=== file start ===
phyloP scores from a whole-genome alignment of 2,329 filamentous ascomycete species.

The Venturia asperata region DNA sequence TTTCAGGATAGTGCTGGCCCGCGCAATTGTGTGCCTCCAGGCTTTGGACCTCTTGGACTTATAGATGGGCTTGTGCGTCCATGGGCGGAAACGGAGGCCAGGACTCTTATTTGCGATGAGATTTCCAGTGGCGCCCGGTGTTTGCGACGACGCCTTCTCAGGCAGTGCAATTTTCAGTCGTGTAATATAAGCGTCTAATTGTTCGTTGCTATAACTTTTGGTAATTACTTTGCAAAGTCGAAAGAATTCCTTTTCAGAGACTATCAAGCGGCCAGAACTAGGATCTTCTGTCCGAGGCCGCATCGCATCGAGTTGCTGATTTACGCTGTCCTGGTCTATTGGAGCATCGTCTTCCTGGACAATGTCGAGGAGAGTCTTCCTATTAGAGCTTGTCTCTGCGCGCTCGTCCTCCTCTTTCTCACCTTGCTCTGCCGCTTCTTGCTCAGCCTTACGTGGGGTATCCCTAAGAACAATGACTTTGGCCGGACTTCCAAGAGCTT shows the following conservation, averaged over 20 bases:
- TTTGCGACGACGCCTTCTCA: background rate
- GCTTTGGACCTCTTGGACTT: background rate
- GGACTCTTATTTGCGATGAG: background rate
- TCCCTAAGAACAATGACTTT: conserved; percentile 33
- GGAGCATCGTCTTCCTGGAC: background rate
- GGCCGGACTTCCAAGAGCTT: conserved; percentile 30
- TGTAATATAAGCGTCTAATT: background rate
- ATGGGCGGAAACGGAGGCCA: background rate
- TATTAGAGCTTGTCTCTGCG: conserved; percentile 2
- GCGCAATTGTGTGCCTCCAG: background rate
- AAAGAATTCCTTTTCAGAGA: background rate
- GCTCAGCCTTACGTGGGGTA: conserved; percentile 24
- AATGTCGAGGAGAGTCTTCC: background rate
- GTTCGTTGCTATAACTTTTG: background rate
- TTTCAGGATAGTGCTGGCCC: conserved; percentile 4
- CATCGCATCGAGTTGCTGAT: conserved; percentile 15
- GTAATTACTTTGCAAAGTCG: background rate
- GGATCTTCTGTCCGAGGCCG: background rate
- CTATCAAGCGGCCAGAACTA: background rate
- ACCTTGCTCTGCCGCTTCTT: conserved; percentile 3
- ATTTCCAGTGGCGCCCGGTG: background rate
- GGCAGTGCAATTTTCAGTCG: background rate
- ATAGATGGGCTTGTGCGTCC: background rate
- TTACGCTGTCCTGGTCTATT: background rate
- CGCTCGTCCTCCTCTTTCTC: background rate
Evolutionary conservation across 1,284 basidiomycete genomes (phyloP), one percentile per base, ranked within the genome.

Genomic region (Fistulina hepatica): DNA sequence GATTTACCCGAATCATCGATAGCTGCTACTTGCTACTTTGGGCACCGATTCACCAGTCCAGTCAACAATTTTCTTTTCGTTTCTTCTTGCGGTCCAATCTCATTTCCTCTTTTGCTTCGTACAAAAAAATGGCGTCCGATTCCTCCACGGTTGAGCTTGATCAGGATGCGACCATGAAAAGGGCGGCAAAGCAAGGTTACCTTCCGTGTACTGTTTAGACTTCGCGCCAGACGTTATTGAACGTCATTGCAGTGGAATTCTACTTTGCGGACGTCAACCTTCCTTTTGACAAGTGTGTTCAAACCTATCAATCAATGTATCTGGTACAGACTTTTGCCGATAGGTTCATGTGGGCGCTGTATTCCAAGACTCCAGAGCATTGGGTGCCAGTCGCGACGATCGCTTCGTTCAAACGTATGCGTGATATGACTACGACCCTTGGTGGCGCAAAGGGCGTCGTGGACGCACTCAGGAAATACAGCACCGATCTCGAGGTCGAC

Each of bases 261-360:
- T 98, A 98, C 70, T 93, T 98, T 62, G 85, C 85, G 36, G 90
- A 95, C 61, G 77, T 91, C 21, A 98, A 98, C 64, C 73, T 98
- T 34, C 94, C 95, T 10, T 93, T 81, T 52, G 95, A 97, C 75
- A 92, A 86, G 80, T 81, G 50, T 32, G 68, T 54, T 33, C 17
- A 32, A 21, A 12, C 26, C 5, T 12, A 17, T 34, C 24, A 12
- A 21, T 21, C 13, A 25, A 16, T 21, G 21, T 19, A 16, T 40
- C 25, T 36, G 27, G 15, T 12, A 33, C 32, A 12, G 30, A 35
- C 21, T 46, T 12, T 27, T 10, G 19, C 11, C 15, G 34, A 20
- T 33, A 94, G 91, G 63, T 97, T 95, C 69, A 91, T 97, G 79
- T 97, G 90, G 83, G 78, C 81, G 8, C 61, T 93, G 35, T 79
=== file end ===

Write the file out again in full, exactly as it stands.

phyloP scores from a whole-genome alignment of 2,329 filamentous ascomycete species.

The Venturia asperata region DNA sequence TTTCAGGATAGTGCTGGCCCGCGCAATTGTGTGCCTCCAGGCTTTGGACCTCTTGGACTTATAGATGGGCTTGTGCGTCCATGGGCGGAAACGGAGGCCAGGACTCTTATTTGCGATGAGATTTCCAGTGGCGCCCGGTGTTTGCGACGACGCCTTCTCAGGCAGTGCAATTTTCAGTCGTGTAATATAAGCGTCTAATTGTTCGTTGCTATAACTTTTGGTAATTACTTTGCAAAGTCGAAAGAATTCCTTTTCAGAGACTATCAAGCGGCCAGAACTAGGATCTTCTGTCCGAGGCCGCATCGCATCGAGTTGCTGATTTACGCTGTCCTGGTCTATTGGAGCATCGTCTTCCTGGACAATGTCGAGGAGAGTCTTCCTATTAGAGCTTGTCTCTGCGCGCTCGTCCTCCTCTTTCTCACCTTGCTCTGCCGCTTCTTGCTCAGCCTTACGTGGGGTATCCCTAAGAACAATGACTTTGGCCGGACTTCCAAGAGCTT shows the following conservation, averaged over 20 bases:
- TTTGCGACGACGCCTTCTCA: background rate
- GCTTTGGACCTCTTGGACTT: background rate
- GGACTCTTATTTGCGATGAG: background rate
- TCCCTAAGAACAATGACTTT: conserved; percentile 33
- GGAGCATCGTCTTCCTGGAC: background rate
- GGCCGGACTTCCAAGAGCTT: conserved; percentile 30
- TGTAATATAAGCGTCTAATT: background rate
- ATGGGCGGAAACGGAGGCCA: background rate
- TATTAGAGCTTGTCTCTGCG: conserved; percentile 2
- GCGCAATTGTGTGCCTCCAG: background rate
- AAAGAATTCCTTTTCAGAGA: background rate
- GCTCAGCCTTACGTGGGGTA: conserved; percentile 24
- AATGTCGAGGAGAGTCTTCC: background rate
- GTTCGTTGCTATAACTTTTG: background rate
- TTTCAGGATAGTGCTGGCCC: conserved; percentile 4
- CATCGCATCGAGTTGCTGAT: conserved; percentile 15
- GTAATTACTTTGCAAAGTCG: background rate
- GGATCTTCTGTCCGAGGCCG: background rate
- CTATCAAGCGGCCAGAACTA: background rate
- ACCTTGCTCTGCCGCTTCTT: conserved; percentile 3
- ATTTCCAGTGGCGCCCGGTG: background rate
- GGCAGTGCAATTTTCAGTCG: background rate
- ATAGATGGGCTTGTGCGTCC: background rate
- TTACGCTGTCCTGGTCTATT: background rate
- CGCTCGTCCTCCTCTTTCTC: background rate
Evolutionary conservation across 1,284 basidiomycete genomes (phyloP), one percentile per base, ranked within the genome.

Genomic region (Fistulina hepatica): DNA sequence GATTTACCCGAATCATCGATAGCTGCTACTTGCTACTTTGGGCACCGATTCACCAGTCCAGTCAACAATTTTCTTTTCGTTTCTTCTTGCGGTCCAATCTCATTTCCTCTTTTGCTTCGTACAAAAAAATGGCGTCCGATTCCTCCACGGTTGAGCTTGATCAGGATGCGACCATGAAAAGGGCGGCAAAGCAAGGTTACCTTCCGTGTACTGTTTAGACTTCGCGCCAGACGTTATTGAACGTCATTGCAGTGGAATTCTACTTTGCGGACGTCAACCTTCCTTTTGACAAGTGTGTTCAAACCTATCAATCAATGTATCTGGTACAGACTTTTGCCGATAGGTTCATGTGGGCGCTGTATTCCAAGACTCCAGAGCATTGGGTGCCAGTCGCGACGATCGCTTCGTTCAAACGTATGCGTGATATGACTACGACCCTTGGTGGCGCAAAGGGCGTCGTGGACGCACTCAGGAAATACAGCACCGATCTCGAGGTCGAC

Each of bases 261-360:
- T 98, A 98, C 70, T 93, T 98, T 62, G 85, C 85, G 36, G 90
- A 95, C 61, G 77, T 91, C 21, A 98, A 98, C 64, C 73, T 98
- T 34, C 94, C 95, T 10, T 93, T 81, T 52, G 95, A 97, C 75
- A 92, A 86, G 80, T 81, G 50, T 32, G 68, T 54, T 33, C 17
- A 32, A 21, A 12, C 26, C 5, T 12, A 17, T 34, C 24, A 12
- A 21, T 21, C 13, A 25, A 16, T 21, G 21, T 19, A 16, T 40
- C 25, T 36, G 27, G 15, T 12, A 33, C 32, A 12, G 30, A 35
- C 21, T 46, T 12, T 27, T 10, G 19, C 11, C 15, G 34, A 20
- T 33, A 94, G 91, G 63, T 97, T 95, C 69, A 91, T 97, G 79
- T 97, G 90, G 83, G 78, C 81, G 8, C 61, T 93, G 35, T 79